Fluoride can be used to help to strengthen the tooth surface. It is painted onto the tooth surface and has a pleasant minty taste. Nothing should be eaten or drunk for an hour after the treatment to allow the fluoride to take effect.
At the Grove we believe in prevention of dental decay and may recommend this treatment for your child if they have had decay in their baby teeth. We have a number of trained staff that can deliver this preventative form of treatment and may recommend that your child has this carried out at three monthly intervals for maximum effect.[/text_output][image type=”none” float=”none” info=”none” info_place=”top” info_trigger=”hover” src=”468″][/vc_column][vc_column width=”1/3″][text_output]Avoiding Decay
Sugar causes decay but can come in many forms. Some are obvious but most are hidden in processed foods. Should we have any concerns about your childs teeth, we will discuss these with you and advise where you could reduce sugar intake therefore minimising future harm to your childs teeth.
Oral hygiene starts as soon as your child’s first tooth erupts through the gum. Cleaning their teeth should be a part of their daily routine:
- The ideal times to brush your child’s teeth are first thing in the morning and last thing before bed.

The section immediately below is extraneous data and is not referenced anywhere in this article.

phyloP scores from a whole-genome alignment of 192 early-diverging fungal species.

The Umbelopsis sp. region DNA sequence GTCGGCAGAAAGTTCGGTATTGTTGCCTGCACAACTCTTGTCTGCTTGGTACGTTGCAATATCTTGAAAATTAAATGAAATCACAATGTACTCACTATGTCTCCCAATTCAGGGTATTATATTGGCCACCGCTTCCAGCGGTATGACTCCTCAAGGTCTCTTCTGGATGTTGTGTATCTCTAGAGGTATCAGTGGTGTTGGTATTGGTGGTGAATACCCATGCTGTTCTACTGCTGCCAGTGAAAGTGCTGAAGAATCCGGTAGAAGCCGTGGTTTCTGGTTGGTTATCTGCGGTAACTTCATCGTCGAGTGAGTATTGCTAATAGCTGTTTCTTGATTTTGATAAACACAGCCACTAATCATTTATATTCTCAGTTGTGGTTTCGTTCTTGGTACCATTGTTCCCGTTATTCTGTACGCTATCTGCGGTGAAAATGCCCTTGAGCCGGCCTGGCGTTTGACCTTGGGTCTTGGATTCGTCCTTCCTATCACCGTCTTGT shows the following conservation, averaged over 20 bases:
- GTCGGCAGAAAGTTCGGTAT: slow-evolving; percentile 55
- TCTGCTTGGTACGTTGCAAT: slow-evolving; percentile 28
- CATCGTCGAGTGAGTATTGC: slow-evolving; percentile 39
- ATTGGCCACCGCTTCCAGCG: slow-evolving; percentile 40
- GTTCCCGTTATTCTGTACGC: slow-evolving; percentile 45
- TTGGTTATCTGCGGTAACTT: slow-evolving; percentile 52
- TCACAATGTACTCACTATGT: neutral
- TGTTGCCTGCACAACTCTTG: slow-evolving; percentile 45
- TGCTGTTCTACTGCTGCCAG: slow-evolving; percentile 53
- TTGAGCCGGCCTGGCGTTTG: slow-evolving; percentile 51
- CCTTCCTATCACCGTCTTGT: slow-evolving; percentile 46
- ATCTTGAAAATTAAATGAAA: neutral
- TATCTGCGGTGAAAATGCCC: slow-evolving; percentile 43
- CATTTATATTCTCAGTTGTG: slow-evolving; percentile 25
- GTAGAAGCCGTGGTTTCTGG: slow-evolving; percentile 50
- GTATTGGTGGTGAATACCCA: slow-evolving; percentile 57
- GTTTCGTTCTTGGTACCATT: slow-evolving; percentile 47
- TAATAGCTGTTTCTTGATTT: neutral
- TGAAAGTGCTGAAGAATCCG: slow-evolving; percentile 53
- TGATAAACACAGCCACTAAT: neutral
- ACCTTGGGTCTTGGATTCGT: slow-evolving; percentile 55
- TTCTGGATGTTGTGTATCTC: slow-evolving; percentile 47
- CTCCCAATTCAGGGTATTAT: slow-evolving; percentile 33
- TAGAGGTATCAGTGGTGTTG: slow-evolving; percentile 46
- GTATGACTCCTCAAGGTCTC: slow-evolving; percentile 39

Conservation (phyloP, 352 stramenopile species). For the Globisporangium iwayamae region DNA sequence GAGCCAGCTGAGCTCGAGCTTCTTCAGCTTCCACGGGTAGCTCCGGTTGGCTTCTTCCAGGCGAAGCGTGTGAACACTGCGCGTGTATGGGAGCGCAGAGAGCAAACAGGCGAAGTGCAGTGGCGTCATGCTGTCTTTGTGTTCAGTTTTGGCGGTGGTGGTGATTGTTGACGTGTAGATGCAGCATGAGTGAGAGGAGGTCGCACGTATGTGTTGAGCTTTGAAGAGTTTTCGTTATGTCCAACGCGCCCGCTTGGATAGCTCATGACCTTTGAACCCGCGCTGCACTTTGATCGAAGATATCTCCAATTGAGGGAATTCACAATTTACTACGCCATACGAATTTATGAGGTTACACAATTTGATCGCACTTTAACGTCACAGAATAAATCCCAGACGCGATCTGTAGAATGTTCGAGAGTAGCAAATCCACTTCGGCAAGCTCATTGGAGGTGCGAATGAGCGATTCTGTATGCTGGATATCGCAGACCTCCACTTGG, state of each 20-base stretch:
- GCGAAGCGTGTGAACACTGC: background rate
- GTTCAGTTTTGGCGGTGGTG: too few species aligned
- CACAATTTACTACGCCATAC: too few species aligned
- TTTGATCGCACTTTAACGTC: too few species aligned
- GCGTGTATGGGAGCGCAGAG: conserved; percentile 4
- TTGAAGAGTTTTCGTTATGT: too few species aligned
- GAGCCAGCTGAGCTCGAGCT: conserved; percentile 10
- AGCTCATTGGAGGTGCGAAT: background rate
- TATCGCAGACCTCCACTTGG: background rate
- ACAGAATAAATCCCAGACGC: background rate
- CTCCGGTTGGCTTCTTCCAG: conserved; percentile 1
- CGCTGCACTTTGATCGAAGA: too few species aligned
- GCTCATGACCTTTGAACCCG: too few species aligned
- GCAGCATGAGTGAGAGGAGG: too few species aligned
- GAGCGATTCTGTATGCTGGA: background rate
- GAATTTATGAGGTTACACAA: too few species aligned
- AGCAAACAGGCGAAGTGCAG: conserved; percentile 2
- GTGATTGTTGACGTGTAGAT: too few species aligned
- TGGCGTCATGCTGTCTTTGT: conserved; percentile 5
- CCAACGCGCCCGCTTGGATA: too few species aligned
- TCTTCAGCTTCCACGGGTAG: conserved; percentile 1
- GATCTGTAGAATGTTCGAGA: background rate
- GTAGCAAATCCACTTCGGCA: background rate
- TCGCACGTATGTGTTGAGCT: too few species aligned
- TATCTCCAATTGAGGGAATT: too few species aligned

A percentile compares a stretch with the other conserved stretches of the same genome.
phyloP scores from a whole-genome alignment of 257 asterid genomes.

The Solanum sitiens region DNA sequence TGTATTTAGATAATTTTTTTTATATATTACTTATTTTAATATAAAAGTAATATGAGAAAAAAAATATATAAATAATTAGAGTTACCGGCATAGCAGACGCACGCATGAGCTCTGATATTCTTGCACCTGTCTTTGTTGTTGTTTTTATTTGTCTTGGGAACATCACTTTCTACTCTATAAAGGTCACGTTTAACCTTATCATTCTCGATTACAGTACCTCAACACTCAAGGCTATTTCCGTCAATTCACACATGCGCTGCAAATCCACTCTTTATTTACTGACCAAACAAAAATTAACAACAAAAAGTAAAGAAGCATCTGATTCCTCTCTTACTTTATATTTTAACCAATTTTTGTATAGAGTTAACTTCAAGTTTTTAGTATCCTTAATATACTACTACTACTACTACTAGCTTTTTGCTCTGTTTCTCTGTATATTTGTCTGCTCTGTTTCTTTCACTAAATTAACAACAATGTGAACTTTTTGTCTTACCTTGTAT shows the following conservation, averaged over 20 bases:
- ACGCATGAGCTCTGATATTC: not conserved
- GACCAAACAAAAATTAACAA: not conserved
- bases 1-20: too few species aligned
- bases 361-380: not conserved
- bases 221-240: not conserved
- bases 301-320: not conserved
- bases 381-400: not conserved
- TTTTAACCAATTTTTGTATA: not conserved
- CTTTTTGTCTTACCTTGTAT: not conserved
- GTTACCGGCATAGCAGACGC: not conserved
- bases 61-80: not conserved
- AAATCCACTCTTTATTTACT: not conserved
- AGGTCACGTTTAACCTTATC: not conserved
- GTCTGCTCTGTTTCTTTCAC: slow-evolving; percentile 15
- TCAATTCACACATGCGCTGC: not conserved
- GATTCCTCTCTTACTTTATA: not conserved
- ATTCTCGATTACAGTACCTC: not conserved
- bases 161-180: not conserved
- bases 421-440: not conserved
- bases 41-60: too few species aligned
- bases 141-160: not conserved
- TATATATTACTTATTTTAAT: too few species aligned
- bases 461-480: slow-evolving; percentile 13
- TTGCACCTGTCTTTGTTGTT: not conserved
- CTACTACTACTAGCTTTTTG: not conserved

- Use a small smear of fluoride toothpaste on your child’s toothbrush.
- Use circular brushing movements and concentrate on one tooth at a time.
- Encourage your child to spit the toothpaste but do not rinse with water.
- NEVER let your child fall asleep with a bottle of milk, formula milk or any fruit juice as this rapidly destroys teeth.
- It is important that you brush your child’s teeth until they are at least 7 years old and supervise as often as you can thereafter.
- Remember to encourage your child as praise often gets good results.
For the vast majority of young children the appointment will involve a quick look and check for any abnormalities. To help ease them in to the process, we recommend you:
- Make it sound like a fun activity!
- Explain to your child that they are going to get their teeth “counted”- you don’t even have to mention the word “dentist” as this can lead to further unwanted “tales” of visits to the dentist from friends and family.
- Explain very little apart from that they sit on the “magic moving chair” and show the dentist their teeth.
- Let them know they will get the reward of a sticker for showing their teeth. Sometimes showing young children their favourite TV characters going to the dentist can help.
- Avoid using phrases such as “it won’t hurt”, “you have to be brave” as these could increase anxiety.
- At each of your child’s examinations we will check for any signs of dental disease and also monitor growth and development of teeth and jaws. For some children, we will recommend referral to an orthodontic specialist.